Updated to include additional information throughout
NEW YORK (TheStreet) -- In an effort to keep alive the year's largest merger, commodity trader Glencore said on Friday it is raising its $34 billion February offer for miner Xstrata by 9%, in an all-stock deal that will pay an improved 3.05 Glencore shares for each Xstrata share.
The move comes after Xstrata's second largest shareholder -- Qatar Holding --- pushed for an improved share exchange ratio to the initial 2.8 conversion agreed in February. Without the support of Qatar Holdings the merger was unlikely to pass a shareholder vote scheduled for earlier on Friday, causing Glencore to suspend a shareholder meeting and increase its takeover proposal minutes before a shareholder vote.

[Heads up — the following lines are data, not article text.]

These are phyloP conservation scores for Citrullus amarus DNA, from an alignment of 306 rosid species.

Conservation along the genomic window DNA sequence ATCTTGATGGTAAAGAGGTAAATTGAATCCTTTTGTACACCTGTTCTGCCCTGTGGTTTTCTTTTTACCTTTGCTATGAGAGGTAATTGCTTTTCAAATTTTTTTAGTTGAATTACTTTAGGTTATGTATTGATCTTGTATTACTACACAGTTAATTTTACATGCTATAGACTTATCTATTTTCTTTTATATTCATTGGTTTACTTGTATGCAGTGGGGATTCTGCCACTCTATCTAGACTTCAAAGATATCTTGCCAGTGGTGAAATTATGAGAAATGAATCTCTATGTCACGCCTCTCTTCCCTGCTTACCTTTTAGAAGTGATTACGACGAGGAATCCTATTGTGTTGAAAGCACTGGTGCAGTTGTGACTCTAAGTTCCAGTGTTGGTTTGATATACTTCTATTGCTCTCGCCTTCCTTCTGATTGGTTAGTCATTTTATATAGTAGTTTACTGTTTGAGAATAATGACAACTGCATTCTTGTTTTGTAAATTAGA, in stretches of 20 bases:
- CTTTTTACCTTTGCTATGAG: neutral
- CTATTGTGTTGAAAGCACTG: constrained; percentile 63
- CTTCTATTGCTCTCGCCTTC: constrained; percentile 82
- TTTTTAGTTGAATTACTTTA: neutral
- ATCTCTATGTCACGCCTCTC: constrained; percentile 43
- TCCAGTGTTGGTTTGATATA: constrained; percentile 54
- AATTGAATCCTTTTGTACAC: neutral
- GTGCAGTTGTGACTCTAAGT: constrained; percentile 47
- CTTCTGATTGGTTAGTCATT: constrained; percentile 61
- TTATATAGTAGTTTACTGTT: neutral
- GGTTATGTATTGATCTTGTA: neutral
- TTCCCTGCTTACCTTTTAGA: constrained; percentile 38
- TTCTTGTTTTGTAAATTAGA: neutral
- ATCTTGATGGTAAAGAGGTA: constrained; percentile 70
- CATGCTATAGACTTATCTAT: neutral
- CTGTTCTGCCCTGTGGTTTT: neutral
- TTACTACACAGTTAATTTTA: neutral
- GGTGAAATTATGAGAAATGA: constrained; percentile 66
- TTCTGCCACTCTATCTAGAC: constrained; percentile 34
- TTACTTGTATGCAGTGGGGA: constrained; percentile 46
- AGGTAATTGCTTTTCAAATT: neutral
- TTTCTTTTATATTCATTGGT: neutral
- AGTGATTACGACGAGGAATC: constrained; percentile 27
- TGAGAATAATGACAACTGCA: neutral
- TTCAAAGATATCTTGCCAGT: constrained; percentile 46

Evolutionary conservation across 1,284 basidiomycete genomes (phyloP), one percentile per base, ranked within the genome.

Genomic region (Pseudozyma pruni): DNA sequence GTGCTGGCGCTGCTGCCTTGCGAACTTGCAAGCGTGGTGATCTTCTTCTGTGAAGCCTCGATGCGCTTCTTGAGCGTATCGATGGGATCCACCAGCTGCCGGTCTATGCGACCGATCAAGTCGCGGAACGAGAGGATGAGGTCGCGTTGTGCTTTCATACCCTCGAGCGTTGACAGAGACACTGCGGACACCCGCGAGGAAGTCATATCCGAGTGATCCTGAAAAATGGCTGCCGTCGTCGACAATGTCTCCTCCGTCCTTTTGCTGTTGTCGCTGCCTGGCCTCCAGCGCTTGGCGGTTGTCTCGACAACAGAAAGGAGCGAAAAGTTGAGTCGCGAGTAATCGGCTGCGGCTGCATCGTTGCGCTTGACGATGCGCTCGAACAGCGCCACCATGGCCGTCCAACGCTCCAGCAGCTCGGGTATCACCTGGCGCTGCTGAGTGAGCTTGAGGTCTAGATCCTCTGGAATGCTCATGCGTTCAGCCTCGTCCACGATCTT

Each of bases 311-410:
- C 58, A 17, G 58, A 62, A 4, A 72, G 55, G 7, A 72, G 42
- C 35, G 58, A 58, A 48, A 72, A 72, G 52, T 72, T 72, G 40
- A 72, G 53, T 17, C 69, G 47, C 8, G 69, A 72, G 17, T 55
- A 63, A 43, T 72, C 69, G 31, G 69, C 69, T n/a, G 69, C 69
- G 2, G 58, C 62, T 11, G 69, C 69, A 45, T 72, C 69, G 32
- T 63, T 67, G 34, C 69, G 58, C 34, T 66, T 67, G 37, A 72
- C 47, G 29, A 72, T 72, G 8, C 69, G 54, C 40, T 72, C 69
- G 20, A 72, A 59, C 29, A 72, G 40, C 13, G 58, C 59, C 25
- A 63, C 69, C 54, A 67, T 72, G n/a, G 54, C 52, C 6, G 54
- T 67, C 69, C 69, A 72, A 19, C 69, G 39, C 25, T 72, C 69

The new bid signals that Glencore may have given new life the mining industry mega-merger at the last minute. However, amid continued shareholder unrest, the deal is still up in the air. In a Friday statement, Xstrata said that the new offer, which is now more of a takeover than a merger, "lacks sufficient information on key details."The mining giant raised two objections to the new offer, citing both the pricing of Glencore's offer and a proposed management overhaul were the two companies to be combined. The takeover would come at a 17.6% premium to Xstrata's shares prior to February 1 when details of a deal first emerged, in a valuation that the company said remains, "significantly lower than would be expected in a takeover." Meanwhile, the prospective replacement of Xstrata CEO Mich Davis, "represents significant risk around the retention of the Xstrata senior and operational management," the company added in a statement. In total, Glencore Xstrata would be worth roughly $90 billion were Friday's offer to stand. At a shareholder meeting in London on Friday morning, Glencore halted the meeting and put its $34 billion merger up for vote, increasing its all stock offer. Glencore also asked that its chief executive Ivan Glasenberg be given the CEO role of the merged company. Previously, Xstrata CEO Mick Davis was to lead the combined mining giant. Xstrata said in its statement that it will consult shareholders and the company's independent directors as to whether to reconvene the shareholder meeting and make a recommendation on the offer. Meanwhile, to be seen is whether the new merger price will impress Qatar Holding, which has asked that the stock conversion be raised to 3.25. Under the deal's original structure, holders of just 16.5% percent of Xstrata's shares needed to vote against the merger for it to be blocked by shareholders. Glencore, which holds 34% of Xstrata shares, is looking to reunite the two mining giants, creating a combined company with revenue of $209 billion and pretax profit of $16 billion, according to 2011 earnings. In a sector filled with behemoths like BHP Billiton (BHP), Rio Tinto (RIO) and Vale (VALE), the combined company, called Glencore Xstrata, would be the fourth largest in the sector. The deal was expected to combine Xstrata's coal mining dominance, particularly in Australia with Glencore's commodity trading operations, wrenching out $500 million in immediate synergies and a 11% plus annual compound growth rate through 2015, according to the two companies. It would also mark the biggest merger in the mining sector since a $38.1 billion cash deal by Rio Tinto to buy Alcan in 2007. Since then, blockbuster mining deals have been hard to cut. In Feb. 2008, Xstrata walked away from a $76 billion cash and share offer from Brazilian mining giant Vale. Later that year, BHP walked away from a hostile $100 billion-plus all stock offer for Rio Tinto after regulatory threats and an escalating financial crisis harmed the deal. From the outset, analysts and investions questioned whether Glencore's offer was best value for Xstrata shareholders. "The single digit premium seems low to us, even for an all share merger of equals. While we think there is little chance of Glencore topping up the offer with cash, it would seem that there is increasing support against the merger," wrote RBC Capital Markets analyst Timothy Huff in a February note reacting to the initial terms of the deal. "In our view, if management perceives a problem with getting past the 75% threshold, there should be an increasing chance of a higher ratio being offered should the two management teams want to complete this transaction," noted Huff. On a valuation basis, Glencore's initial purchase price was "only a slight premium to the diversified mining group," according to FBR Capital Markets, which valued the deal at 6 times Xstrata's 2012 earnings before interest taxes depreciation and amortization, a slight premium to the sectors 4.5 times EBITDA average. However, in the six months since the initial merger agreement, a slowdown in Chinese growth and weakness in mining sector earnings has given credence to the initial deal premium, which stood at roughly 15%. To be seen is whether Xstrata shareholders will succumb to Glencore's higher offer, in the face of a 9% price increase and a cloudy outlook for the sector. -- Written by Antoine Gara in New York
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